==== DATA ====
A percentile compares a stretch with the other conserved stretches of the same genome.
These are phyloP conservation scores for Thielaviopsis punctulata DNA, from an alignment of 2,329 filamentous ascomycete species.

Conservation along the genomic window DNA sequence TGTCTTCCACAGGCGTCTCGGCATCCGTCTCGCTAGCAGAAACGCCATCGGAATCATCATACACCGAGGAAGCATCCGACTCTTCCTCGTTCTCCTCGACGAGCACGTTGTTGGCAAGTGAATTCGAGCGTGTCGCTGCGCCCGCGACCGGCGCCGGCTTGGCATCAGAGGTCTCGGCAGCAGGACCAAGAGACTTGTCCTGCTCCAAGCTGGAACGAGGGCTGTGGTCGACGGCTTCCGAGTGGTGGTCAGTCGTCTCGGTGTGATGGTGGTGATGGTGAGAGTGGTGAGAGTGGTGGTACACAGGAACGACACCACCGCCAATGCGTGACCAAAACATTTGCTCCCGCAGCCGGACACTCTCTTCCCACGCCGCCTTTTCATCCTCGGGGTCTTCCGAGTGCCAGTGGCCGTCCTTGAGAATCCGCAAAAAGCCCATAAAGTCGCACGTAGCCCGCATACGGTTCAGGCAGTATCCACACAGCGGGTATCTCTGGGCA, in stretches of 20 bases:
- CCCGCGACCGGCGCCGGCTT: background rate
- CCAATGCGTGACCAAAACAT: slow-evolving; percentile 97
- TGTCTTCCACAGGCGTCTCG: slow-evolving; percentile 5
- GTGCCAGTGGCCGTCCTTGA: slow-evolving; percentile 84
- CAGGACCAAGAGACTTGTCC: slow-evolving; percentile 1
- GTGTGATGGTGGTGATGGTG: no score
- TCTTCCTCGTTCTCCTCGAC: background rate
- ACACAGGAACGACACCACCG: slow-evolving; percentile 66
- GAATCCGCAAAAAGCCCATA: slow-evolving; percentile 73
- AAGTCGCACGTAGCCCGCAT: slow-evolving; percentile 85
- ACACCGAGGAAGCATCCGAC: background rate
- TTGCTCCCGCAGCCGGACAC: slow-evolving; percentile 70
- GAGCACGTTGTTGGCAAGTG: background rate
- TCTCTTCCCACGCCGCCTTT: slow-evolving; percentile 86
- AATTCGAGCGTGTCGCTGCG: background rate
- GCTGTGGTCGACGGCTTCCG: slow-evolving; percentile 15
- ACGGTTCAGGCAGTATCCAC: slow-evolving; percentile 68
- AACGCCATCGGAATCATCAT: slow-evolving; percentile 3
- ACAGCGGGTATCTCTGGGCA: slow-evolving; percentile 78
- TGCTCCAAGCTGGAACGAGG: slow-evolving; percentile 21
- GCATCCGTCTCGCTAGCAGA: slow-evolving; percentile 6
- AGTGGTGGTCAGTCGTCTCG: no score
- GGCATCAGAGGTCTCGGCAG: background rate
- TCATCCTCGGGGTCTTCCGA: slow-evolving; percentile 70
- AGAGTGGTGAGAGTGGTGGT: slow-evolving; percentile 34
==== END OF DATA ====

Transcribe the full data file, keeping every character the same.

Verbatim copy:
A percentile compares a stretch with the other conserved stretches of the same genome.
These are phyloP conservation scores for Thielaviopsis punctulata DNA, from an alignment of 2,329 filamentous ascomycete species.

Conservation along the genomic window DNA sequence TGTCTTCCACAGGCGTCTCGGCATCCGTCTCGCTAGCAGAAACGCCATCGGAATCATCATACACCGAGGAAGCATCCGACTCTTCCTCGTTCTCCTCGACGAGCACGTTGTTGGCAAGTGAATTCGAGCGTGTCGCTGCGCCCGCGACCGGCGCCGGCTTGGCATCAGAGGTCTCGGCAGCAGGACCAAGAGACTTGTCCTGCTCCAAGCTGGAACGAGGGCTGTGGTCGACGGCTTCCGAGTGGTGGTCAGTCGTCTCGGTGTGATGGTGGTGATGGTGAGAGTGGTGAGAGTGGTGGTACACAGGAACGACACCACCGCCAATGCGTGACCAAAACATTTGCTCCCGCAGCCGGACACTCTCTTCCCACGCCGCCTTTTCATCCTCGGGGTCTTCCGAGTGCCAGTGGCCGTCCTTGAGAATCCGCAAAAAGCCCATAAAGTCGCACGTAGCCCGCATACGGTTCAGGCAGTATCCACACAGCGGGTATCTCTGGGCA, in stretches of 20 bases:
- CCCGCGACCGGCGCCGGCTT: background rate
- CCAATGCGTGACCAAAACAT: slow-evolving; percentile 97
- TGTCTTCCACAGGCGTCTCG: slow-evolving; percentile 5
- GTGCCAGTGGCCGTCCTTGA: slow-evolving; percentile 84
- CAGGACCAAGAGACTTGTCC: slow-evolving; percentile 1
- GTGTGATGGTGGTGATGGTG: no score
- TCTTCCTCGTTCTCCTCGAC: background rate
- ACACAGGAACGACACCACCG: slow-evolving; percentile 66
- GAATCCGCAAAAAGCCCATA: slow-evolving; percentile 73
- AAGTCGCACGTAGCCCGCAT: slow-evolving; percentile 85
- ACACCGAGGAAGCATCCGAC: background rate
- TTGCTCCCGCAGCCGGACAC: slow-evolving; percentile 70
- GAGCACGTTGTTGGCAAGTG: background rate
- TCTCTTCCCACGCCGCCTTT: slow-evolving; percentile 86
- AATTCGAGCGTGTCGCTGCG: background rate
- GCTGTGGTCGACGGCTTCCG: slow-evolving; percentile 15
- ACGGTTCAGGCAGTATCCAC: slow-evolving; percentile 68
- AACGCCATCGGAATCATCAT: slow-evolving; percentile 3
- ACAGCGGGTATCTCTGGGCA: slow-evolving; percentile 78
- TGCTCCAAGCTGGAACGAGG: slow-evolving; percentile 21
- GCATCCGTCTCGCTAGCAGA: slow-evolving; percentile 6
- AGTGGTGGTCAGTCGTCTCG: no score
- GGCATCAGAGGTCTCGGCAG: background rate
- TCATCCTCGGGGTCTTCCGA: slow-evolving; percentile 70
- AGAGTGGTGAGAGTGGTGGT: slow-evolving; percentile 34